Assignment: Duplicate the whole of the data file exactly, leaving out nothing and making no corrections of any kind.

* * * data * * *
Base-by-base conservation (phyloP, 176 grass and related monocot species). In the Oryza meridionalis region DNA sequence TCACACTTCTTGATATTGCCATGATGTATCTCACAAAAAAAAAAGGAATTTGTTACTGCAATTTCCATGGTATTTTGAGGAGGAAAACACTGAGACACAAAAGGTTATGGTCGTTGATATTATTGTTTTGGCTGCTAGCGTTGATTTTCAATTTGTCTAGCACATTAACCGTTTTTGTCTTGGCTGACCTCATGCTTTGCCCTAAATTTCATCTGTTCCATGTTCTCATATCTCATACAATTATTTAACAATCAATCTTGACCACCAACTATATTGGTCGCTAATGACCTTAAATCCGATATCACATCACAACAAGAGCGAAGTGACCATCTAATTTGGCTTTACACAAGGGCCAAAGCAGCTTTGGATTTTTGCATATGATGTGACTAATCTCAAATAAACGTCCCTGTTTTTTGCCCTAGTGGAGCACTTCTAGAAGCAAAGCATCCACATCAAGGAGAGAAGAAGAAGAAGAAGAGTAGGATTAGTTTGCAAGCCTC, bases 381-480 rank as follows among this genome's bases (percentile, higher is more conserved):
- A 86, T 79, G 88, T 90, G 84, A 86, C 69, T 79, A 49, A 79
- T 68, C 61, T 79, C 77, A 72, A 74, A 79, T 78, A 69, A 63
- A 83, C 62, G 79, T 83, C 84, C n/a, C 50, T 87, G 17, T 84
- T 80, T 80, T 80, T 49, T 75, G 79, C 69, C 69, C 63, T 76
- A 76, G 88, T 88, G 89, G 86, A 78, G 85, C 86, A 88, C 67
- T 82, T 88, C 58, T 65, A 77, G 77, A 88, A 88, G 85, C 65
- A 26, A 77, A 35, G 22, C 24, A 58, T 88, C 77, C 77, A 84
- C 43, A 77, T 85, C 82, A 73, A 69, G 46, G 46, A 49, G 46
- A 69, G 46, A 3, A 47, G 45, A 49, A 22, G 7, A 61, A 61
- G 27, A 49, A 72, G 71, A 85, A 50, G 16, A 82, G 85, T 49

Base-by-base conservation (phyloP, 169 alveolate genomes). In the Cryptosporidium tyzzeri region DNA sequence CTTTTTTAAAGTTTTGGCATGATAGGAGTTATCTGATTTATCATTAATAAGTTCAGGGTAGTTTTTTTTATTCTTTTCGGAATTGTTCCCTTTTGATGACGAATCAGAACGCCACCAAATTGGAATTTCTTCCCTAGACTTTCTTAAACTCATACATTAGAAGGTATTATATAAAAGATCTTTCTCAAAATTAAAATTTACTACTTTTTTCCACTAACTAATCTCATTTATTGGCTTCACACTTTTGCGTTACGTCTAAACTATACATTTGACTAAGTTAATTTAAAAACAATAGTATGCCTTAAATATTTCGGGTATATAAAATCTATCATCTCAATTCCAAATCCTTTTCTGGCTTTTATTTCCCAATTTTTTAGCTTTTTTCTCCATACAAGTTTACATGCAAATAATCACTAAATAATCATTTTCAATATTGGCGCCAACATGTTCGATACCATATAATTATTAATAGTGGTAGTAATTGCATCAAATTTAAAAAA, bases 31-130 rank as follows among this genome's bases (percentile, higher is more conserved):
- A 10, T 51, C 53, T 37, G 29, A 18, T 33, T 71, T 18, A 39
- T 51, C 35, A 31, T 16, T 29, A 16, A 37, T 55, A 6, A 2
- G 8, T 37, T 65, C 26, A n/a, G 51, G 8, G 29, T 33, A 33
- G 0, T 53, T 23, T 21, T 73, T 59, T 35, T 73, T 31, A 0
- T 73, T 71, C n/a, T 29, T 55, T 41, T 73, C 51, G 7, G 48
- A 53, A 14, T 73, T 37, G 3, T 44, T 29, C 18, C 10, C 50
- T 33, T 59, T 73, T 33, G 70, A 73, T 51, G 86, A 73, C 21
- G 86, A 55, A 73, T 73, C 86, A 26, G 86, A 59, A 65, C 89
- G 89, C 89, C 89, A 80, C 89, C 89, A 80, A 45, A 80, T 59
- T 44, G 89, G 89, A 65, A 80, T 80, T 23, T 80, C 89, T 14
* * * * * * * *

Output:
Base-by-base conservation (phyloP, 176 grass and related monocot species). In the Oryza meridionalis region DNA sequence TCACACTTCTTGATATTGCCATGATGTATCTCACAAAAAAAAAAGGAATTTGTTACTGCAATTTCCATGGTATTTTGAGGAGGAAAACACTGAGACACAAAAGGTTATGGTCGTTGATATTATTGTTTTGGCTGCTAGCGTTGATTTTCAATTTGTCTAGCACATTAACCGTTTTTGTCTTGGCTGACCTCATGCTTTGCCCTAAATTTCATCTGTTCCATGTTCTCATATCTCATACAATTATTTAACAATCAATCTTGACCACCAACTATATTGGTCGCTAATGACCTTAAATCCGATATCACATCACAACAAGAGCGAAGTGACCATCTAATTTGGCTTTACACAAGGGCCAAAGCAGCTTTGGATTTTTGCATATGATGTGACTAATCTCAAATAAACGTCCCTGTTTTTTGCCCTAGTGGAGCACTTCTAGAAGCAAAGCATCCACATCAAGGAGAGAAGAAGAAGAAGAAGAGTAGGATTAGTTTGCAAGCCTC, bases 381-480 rank as follows among this genome's bases (percentile, higher is more conserved):
- A 86, T 79, G 88, T 90, G 84, A 86, C 69, T 79, A 49, A 79
- T 68, C 61, T 79, C 77, A 72, A 74, A 79, T 78, A 69, A 63
- A 83, C 62, G 79, T 83, C 84, C n/a, C 50, T 87, G 17, T 84
- T 80, T 80, T 80, T 49, T 75, G 79, C 69, C 69, C 63, T 76
- A 76, G 88, T 88, G 89, G 86, A 78, G 85, C 86, A 88, C 67
- T 82, T 88, C 58, T 65, A 77, G 77, A 88, A 88, G 85, C 65
- A 26, A 77, A 35, G 22, C 24, A 58, T 88, C 77, C 77, A 84
- C 43, A 77, T 85, C 82, A 73, A 69, G 46, G 46, A 49, G 46
- A 69, G 46, A 3, A 47, G 45, A 49, A 22, G 7, A 61, A 61
- G 27, A 49, A 72, G 71, A 85, A 50, G 16, A 82, G 85, T 49

Base-by-base conservation (phyloP, 169 alveolate genomes). In the Cryptosporidium tyzzeri region DNA sequence CTTTTTTAAAGTTTTGGCATGATAGGAGTTATCTGATTTATCATTAATAAGTTCAGGGTAGTTTTTTTTATTCTTTTCGGAATTGTTCCCTTTTGATGACGAATCAGAACGCCACCAAATTGGAATTTCTTCCCTAGACTTTCTTAAACTCATACATTAGAAGGTATTATATAAAAGATCTTTCTCAAAATTAAAATTTACTACTTTTTTCCACTAACTAATCTCATTTATTGGCTTCACACTTTTGCGTTACGTCTAAACTATACATTTGACTAAGTTAATTTAAAAACAATAGTATGCCTTAAATATTTCGGGTATATAAAATCTATCATCTCAATTCCAAATCCTTTTCTGGCTTTTATTTCCCAATTTTTTAGCTTTTTTCTCCATACAAGTTTACATGCAAATAATCACTAAATAATCATTTTCAATATTGGCGCCAACATGTTCGATACCATATAATTATTAATAGTGGTAGTAATTGCATCAAATTTAAAAAA, bases 31-130 rank as follows among this genome's bases (percentile, higher is more conserved):
- A 10, T 51, C 53, T 37, G 29, A 18, T 33, T 71, T 18, A 39
- T 51, C 35, A 31, T 16, T 29, A 16, A 37, T 55, A 6, A 2
- G 8, T 37, T 65, C 26, A n/a, G 51, G 8, G 29, T 33, A 33
- G 0, T 53, T 23, T 21, T 73, T 59, T 35, T 73, T 31, A 0
- T 73, T 71, C n/a, T 29, T 55, T 41, T 73, C 51, G 7, G 48
- A 53, A 14, T 73, T 37, G 3, T 44, T 29, C 18, C 10, C 50
- T 33, T 59, T 73, T 33, G 70, A 73, T 51, G 86, A 73, C 21
- G 86, A 55, A 73, T 73, C 86, A 26, G 86, A 59, A 65, C 89
- G 89, C 89, C 89, A 80, C 89, C 89, A 80, A 45, A 80, T 59
- T 44, G 89, G 89, A 65, A 80, T 80, T 23, T 80, C 89, T 14